Reauthorization of the Higher Education Act, P.L. No. 105-244 (1998).
Ritter, J. (2008). A national study predicting licensed social workers’ level of political participation. Social Work, 53(4), 347-357. doi: https://doi.org/10.1093/sw/53.4.347
Rocha, C., Poe, B., & Thomas, V. (2010). Political activities of social workers: Addressing perceived barriers to political participation. Social Work, 55(4), 317-325. doi: https://doi.org/10.1093/sw/55.4.317
Rolfe, M. (2012). Voter turnout: A social theory of political participation. Cambridge, MA: Cambridge University Press. doi: https://doi.org/10.1017/CBO9781139058513
Rome, S. H., & Hoechstetter, S. (2010). Social work and civic engagement: The political participation of professional social workers. Journal of Sociology & Social Welfare, 37(3), 107-129.
Rome, S. H., Hoechstetter, S., & Wolf-Branigin, M. (2010). Pushing the envelope: Empowering clients for political action. Journal of Policy Practice, 9(3-4), 201-219. doi: https://doi.org/10.1080/15588742.2010.487236
Sanders, L. M. (2001, August-September). The psychological benefits of political participation. Annual meeting of the American Political Science Association. San Francisco, CA. Retrieved from http://www.nonprofitvote.org/documents/2010/11/the-psychological-benefits-of-political-participation.pdf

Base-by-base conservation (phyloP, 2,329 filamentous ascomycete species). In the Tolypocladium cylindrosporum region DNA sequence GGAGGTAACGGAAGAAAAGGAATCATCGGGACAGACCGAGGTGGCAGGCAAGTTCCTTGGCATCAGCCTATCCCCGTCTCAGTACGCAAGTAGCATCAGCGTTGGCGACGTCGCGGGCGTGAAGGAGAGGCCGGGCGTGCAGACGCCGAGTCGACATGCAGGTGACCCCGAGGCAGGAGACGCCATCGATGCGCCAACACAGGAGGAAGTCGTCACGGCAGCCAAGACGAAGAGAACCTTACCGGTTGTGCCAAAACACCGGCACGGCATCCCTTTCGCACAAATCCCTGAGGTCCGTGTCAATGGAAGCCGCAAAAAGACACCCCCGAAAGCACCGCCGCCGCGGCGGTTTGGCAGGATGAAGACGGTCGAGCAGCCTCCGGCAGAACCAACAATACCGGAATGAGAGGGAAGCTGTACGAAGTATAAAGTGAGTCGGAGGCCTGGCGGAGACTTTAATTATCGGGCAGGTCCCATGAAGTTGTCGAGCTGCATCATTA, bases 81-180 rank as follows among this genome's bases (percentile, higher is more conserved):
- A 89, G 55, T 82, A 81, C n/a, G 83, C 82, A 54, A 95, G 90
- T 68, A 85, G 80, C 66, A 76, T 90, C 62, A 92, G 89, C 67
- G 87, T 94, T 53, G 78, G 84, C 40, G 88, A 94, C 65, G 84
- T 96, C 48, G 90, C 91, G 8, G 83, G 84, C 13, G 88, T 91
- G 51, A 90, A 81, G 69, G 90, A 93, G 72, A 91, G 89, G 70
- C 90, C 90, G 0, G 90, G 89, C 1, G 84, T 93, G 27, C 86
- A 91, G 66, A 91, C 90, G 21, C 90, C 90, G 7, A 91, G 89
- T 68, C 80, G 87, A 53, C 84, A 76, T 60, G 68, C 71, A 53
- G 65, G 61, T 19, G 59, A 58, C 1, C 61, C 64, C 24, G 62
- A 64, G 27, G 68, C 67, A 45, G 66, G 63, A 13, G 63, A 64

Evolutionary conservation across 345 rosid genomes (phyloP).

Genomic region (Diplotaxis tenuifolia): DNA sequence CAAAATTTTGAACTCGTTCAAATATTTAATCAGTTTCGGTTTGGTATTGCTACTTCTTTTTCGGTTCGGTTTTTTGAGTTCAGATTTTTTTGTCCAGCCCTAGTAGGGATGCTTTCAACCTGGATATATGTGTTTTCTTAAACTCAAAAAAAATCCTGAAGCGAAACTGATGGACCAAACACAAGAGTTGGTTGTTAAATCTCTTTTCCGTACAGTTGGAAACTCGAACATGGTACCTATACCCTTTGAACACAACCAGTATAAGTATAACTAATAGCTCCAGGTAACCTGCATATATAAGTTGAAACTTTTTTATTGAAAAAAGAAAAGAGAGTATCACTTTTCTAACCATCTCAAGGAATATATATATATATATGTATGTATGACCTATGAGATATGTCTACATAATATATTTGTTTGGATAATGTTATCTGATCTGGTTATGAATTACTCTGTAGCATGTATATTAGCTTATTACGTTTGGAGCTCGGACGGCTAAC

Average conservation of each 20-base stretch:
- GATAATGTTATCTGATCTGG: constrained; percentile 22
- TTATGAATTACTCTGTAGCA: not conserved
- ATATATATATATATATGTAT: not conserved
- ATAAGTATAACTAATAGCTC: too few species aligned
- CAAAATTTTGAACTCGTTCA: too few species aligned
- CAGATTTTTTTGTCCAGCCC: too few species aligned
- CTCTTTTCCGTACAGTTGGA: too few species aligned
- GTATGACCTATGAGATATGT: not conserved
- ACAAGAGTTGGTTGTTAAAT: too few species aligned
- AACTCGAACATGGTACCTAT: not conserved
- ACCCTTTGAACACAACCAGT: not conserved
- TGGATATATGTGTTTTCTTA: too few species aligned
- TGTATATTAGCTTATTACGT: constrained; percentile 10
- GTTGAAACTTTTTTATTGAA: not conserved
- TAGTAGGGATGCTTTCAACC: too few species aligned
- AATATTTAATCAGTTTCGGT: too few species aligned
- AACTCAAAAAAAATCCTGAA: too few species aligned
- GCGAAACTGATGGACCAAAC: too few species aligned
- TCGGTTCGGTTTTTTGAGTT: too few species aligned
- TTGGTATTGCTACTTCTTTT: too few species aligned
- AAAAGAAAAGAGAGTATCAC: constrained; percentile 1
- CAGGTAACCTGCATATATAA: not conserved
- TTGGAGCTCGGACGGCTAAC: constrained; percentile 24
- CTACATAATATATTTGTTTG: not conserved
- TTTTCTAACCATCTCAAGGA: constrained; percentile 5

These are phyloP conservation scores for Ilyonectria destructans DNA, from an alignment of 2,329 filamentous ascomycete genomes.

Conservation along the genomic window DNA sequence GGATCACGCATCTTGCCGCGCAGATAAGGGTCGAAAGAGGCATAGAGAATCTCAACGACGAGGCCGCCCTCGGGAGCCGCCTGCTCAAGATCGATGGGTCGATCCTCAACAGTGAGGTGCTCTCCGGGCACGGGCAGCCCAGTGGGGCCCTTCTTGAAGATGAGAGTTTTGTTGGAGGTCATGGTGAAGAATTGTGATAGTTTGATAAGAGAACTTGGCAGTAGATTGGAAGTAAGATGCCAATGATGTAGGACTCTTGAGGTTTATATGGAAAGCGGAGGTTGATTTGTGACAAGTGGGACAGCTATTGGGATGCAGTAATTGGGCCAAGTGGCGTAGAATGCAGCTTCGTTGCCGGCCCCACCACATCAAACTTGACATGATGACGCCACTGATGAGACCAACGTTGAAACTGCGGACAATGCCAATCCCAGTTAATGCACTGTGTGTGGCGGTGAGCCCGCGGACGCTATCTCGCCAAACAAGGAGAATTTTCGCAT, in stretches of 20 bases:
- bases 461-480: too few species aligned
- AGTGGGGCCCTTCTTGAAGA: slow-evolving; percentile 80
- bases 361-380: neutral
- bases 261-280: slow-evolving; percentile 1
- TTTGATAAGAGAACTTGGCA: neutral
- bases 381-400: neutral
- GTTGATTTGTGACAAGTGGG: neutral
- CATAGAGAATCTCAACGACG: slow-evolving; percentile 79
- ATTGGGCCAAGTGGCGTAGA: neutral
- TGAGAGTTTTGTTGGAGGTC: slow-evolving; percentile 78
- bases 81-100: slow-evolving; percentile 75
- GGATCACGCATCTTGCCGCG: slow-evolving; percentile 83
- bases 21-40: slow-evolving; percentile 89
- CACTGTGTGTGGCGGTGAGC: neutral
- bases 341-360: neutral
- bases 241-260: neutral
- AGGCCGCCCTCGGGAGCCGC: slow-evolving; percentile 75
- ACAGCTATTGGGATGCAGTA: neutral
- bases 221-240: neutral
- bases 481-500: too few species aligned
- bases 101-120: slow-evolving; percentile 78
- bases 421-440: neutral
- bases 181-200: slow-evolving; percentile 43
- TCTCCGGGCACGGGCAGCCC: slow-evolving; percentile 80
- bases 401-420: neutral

Sandler, A. K. (2017). Structural factors and voting decisions by recipients of means-tested government assistance programs, who are enrolled in community colleges (Doctoral dissertation). Retrieved from Open Commons@UConn. (1462). Retrieved from https://opencommons.uconn.edu/dissertations/1462/
The Sentencing Project. (2016). Felony disenfranchisement. Retrieved from http://www.sentencingproject.org/issues/felony-disenfranchisement/
University of Connecticut. (n.d.). Nancy A. Humphreys Institute for Political Social Work. Retrieved from https://ssw.uconn.edu/politicalinstitute/
Verba, S., Schlozman, K. L., Brady, H. E., & Nie, N. H. (1993). Citizen activity: Who participates? What do they say? American Political Science Review, 87(2), 303-318. doi: https://doi.org/10.2307/2939042
Vote.org. (2018). Retrieved from https://www.vote.org/
Voting is Social Work. (n.d.). Voting is social work. Retrieved from https://votingissocialwork.org/
Wayne, J., Bogo, M., & Raskin, M. (2010). Field education as the signature pedagogy of social work education. Journal of Social Work Education, 46(3), 327-339.
Copyright to works published in Advances in Social Work is retained by the author(s).